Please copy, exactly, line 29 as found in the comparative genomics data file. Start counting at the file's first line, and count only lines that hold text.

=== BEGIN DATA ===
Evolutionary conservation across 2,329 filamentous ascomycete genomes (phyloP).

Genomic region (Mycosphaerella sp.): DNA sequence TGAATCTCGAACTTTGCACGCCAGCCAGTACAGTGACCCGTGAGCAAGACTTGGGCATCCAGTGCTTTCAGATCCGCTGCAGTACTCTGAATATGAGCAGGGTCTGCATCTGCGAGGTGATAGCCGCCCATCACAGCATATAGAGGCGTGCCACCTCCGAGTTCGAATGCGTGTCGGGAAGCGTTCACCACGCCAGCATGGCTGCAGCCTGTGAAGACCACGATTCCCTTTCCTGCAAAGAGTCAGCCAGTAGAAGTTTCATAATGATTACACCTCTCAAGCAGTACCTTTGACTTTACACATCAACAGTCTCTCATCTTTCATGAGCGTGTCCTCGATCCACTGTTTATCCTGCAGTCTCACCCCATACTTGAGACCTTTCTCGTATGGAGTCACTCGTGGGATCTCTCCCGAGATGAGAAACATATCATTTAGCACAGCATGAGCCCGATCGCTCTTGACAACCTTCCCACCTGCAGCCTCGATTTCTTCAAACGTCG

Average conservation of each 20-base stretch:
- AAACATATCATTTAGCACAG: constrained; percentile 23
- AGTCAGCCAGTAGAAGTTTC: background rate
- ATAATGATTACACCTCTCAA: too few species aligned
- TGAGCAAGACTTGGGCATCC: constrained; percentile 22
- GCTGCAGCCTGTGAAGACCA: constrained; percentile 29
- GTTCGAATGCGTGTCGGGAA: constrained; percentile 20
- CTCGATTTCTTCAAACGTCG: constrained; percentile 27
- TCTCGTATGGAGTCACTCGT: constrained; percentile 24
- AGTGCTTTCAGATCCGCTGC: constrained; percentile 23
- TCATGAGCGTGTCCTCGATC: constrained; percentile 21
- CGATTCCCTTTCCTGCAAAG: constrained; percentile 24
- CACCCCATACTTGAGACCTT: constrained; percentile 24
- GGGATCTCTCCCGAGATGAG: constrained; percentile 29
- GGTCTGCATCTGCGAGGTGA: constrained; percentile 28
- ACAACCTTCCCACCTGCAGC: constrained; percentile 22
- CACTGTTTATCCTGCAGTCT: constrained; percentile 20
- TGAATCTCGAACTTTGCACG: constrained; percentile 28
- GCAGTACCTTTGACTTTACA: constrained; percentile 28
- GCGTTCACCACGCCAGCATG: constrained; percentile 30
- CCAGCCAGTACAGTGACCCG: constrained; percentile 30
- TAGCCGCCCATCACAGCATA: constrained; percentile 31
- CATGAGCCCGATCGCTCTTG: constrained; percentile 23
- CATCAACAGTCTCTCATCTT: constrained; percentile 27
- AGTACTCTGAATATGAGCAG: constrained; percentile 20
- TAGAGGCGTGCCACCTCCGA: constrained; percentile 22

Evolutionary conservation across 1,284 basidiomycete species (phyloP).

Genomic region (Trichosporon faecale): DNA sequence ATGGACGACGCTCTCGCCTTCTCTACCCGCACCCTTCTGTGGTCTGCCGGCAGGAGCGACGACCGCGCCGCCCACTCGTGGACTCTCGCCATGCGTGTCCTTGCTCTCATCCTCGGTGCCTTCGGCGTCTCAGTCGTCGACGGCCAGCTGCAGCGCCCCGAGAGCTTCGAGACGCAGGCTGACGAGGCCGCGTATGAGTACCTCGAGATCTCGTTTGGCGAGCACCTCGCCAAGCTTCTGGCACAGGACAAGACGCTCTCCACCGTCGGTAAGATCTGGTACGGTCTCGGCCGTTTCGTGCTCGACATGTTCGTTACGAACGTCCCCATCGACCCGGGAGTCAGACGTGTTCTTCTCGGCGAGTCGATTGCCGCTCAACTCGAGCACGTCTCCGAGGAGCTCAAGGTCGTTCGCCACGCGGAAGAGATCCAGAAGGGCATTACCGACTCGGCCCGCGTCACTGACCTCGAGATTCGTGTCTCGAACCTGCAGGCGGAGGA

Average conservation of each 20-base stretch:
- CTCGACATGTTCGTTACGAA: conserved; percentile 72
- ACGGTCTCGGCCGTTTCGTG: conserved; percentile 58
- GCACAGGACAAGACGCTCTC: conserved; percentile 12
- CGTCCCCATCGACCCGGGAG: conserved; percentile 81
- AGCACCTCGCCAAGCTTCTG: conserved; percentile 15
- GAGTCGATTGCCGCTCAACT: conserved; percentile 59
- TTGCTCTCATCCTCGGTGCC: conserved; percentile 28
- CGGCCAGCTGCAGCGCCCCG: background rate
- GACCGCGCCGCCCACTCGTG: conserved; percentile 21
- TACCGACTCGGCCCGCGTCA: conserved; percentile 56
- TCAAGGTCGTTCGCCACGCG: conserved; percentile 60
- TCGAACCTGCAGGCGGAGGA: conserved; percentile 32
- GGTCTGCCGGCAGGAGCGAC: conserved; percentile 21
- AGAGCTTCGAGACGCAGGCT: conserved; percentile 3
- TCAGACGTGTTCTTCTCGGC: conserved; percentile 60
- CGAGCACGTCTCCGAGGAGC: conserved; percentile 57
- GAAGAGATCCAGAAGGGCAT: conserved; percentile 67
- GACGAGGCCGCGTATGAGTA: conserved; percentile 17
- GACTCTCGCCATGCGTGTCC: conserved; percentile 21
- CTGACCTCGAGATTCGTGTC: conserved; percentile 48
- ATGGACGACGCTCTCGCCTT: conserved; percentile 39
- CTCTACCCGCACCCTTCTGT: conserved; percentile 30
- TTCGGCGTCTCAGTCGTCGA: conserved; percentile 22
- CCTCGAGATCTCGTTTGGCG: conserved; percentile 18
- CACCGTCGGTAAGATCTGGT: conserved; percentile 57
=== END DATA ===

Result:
Evolutionary conservation across 1,284 basidiomycete species (phyloP).